THE END OF THE WORLD: A History by Otto Friedrich

THE END OF THE WORLD: A History

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KIRKUS REVIEW

An improbable but readable farrago. Time editor Friedrich, who has a penchant for the apocalyptic (Decline and Fall is about the Saturday Evening Post; Before the Deluge, about Berlin in the 1920s), here evokes seven great historical cataclysms: the sack of Rome in 410 A.D., the early decades of the Inquisition (13th century), the Black Death, the Anabaptist uprisings in Germany (1525-35), the Lisbon earthquake of 1755, the Russian revolution of 1905, and the ""Kingdom of Auschwitz."" At the entrance to this grim gallery, Friedrich puts an account of various ancient catastrophes, from the biblical Flood to the eruption of the Santorini volcano ca. 1500 B.C. (the biggest explosion of all time); and, at the exit, he presents a scenario for nuclear was--thus suggesting that all of human history has been written in blood and horror, punctuated by intervals of quiet. The separate tableaux are variously successful. Sometimes Friedrich gets lost in irrelevant detail (for example, in retelling the lives of Stilicho or Father Gapon), thereby smudging the bold outline of upheaval he's trying to sketch. He spends much time on the intricacies of late 4th century A.D. imperial politics--and proportionately little on the shudder of despair caused by the fail of Rome; he expands on Third Section skulduggery vs. narodnik terrorism--at the expense of a broad picture of Russia in the throes of revolution. On the other hand, his sections on the Inquisition and on Auschwitz are vivid and densely textured. Overall, readers expecting a profound comparative study of socio-cultural disintegration will be disappointed. But Friedrich has a vigorously cosmopolitan mind, which gives this uneven collection a quirky kind of life.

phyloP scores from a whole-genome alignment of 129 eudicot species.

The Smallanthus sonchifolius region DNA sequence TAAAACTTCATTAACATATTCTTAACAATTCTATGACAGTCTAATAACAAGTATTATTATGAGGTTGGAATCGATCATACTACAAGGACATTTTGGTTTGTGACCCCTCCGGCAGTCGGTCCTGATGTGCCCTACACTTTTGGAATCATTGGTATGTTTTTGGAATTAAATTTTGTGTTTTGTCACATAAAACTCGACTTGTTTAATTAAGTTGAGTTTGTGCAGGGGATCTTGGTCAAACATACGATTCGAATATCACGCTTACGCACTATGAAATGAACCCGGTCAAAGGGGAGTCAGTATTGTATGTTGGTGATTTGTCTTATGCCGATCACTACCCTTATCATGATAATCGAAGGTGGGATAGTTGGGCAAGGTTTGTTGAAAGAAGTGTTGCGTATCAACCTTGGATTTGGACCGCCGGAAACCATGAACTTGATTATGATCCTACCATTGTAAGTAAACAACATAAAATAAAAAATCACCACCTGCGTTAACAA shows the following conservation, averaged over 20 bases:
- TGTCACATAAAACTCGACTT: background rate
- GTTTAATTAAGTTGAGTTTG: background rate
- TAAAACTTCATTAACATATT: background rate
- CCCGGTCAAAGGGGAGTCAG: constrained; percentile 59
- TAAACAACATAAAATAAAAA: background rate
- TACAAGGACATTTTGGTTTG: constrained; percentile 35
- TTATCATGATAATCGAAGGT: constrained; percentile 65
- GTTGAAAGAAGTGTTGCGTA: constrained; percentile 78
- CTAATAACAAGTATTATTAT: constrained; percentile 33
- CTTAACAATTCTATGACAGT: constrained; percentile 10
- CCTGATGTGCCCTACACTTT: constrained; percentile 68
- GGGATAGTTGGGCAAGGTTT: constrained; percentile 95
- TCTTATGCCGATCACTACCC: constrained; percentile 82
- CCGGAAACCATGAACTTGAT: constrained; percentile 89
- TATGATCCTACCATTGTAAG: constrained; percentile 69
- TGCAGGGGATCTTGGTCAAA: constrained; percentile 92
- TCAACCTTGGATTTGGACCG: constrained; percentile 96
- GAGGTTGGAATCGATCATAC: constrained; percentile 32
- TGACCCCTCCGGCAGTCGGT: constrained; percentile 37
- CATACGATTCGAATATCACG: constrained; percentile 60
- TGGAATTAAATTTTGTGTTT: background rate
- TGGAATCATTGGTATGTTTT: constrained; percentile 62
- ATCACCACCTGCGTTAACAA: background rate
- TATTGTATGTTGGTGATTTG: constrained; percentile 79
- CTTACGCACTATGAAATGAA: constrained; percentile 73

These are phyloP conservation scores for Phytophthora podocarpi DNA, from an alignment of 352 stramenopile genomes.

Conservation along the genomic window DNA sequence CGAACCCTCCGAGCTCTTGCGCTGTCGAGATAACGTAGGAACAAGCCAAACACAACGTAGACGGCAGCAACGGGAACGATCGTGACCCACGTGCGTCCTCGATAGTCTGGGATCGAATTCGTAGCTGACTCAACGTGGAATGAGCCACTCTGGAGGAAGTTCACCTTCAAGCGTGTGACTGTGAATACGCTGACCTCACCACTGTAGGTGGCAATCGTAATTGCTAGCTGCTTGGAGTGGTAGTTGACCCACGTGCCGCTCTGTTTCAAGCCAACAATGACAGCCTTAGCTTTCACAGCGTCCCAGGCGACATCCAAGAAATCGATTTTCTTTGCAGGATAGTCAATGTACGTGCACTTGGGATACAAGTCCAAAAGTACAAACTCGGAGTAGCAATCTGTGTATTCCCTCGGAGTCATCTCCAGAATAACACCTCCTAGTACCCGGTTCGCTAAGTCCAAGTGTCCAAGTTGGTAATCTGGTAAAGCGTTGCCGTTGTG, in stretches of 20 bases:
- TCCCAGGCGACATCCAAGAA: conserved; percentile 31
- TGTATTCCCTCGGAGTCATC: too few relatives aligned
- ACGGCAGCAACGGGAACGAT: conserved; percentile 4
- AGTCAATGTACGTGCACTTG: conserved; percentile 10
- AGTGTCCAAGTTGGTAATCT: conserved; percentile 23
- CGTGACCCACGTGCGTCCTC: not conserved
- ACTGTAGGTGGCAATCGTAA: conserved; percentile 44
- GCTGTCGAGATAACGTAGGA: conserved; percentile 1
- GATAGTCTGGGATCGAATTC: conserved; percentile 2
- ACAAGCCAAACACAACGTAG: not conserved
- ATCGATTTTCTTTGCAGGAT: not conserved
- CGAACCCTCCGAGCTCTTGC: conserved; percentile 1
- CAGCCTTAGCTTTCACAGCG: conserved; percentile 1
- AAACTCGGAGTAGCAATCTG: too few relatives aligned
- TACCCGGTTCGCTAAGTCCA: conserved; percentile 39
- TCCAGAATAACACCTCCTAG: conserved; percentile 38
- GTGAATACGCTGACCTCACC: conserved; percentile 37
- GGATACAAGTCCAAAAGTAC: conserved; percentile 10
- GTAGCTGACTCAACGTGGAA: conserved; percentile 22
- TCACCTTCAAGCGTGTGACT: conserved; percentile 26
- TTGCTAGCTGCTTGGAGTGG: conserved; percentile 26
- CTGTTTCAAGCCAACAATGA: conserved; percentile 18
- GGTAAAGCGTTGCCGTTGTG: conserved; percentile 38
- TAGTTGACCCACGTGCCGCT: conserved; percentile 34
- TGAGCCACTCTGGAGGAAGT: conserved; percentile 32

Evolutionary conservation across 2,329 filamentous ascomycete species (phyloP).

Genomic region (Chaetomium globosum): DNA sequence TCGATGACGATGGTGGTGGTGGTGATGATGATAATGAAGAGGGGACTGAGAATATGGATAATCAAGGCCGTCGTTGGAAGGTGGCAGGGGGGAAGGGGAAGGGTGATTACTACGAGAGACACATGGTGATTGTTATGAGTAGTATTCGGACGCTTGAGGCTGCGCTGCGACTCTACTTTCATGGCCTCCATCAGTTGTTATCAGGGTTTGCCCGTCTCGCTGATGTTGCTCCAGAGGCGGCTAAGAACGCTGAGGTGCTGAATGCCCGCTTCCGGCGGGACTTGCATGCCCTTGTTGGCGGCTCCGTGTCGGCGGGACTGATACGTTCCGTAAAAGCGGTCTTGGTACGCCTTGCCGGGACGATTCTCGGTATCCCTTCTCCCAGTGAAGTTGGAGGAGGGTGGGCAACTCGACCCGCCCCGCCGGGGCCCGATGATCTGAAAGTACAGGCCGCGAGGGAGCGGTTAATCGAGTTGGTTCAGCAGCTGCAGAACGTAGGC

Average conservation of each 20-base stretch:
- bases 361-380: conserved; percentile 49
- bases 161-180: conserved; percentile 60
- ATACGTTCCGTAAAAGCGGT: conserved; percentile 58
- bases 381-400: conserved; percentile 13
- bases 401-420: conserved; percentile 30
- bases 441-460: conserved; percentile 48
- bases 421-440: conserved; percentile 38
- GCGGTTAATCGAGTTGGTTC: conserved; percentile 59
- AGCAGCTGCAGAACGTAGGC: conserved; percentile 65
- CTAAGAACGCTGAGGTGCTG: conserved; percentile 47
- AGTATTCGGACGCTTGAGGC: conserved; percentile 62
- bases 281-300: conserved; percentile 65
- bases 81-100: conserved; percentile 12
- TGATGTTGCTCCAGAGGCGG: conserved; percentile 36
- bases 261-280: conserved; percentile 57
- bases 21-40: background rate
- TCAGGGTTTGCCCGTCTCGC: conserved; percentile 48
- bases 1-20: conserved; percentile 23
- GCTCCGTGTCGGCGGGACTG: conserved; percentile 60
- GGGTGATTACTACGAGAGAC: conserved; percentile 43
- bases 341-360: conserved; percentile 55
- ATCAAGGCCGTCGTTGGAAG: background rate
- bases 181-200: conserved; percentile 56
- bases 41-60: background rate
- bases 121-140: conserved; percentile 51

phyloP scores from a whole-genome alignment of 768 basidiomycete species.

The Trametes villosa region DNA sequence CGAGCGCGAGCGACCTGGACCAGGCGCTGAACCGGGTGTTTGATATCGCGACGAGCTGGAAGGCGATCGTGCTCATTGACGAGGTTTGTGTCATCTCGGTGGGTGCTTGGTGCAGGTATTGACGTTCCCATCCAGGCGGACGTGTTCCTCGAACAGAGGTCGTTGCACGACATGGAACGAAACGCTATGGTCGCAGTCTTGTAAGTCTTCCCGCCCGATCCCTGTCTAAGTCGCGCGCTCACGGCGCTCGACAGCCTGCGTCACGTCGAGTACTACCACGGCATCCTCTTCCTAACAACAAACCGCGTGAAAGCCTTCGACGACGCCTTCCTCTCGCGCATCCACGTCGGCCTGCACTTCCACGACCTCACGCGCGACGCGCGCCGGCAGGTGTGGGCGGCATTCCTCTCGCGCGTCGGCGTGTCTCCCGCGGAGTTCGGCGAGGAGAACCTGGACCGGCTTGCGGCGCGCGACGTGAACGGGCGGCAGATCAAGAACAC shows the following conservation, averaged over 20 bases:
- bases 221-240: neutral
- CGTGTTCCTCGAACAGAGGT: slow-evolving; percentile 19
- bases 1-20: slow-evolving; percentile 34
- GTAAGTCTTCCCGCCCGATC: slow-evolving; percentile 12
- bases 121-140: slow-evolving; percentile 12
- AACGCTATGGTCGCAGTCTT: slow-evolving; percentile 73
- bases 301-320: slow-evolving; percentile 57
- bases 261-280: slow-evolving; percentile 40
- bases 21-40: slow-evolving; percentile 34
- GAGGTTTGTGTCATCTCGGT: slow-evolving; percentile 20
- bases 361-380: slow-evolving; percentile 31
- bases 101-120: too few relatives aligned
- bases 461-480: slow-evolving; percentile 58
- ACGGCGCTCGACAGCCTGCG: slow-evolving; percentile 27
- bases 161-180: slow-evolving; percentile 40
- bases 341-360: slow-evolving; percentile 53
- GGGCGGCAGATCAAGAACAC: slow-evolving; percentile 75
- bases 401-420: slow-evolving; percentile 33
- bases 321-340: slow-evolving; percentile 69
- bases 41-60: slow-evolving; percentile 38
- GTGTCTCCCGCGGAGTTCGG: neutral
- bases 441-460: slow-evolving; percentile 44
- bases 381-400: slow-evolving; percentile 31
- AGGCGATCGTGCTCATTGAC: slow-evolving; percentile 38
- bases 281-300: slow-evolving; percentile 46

Pub Date: Sept. 1st, 1982
Publisher: Coward, McCann & Geoghegan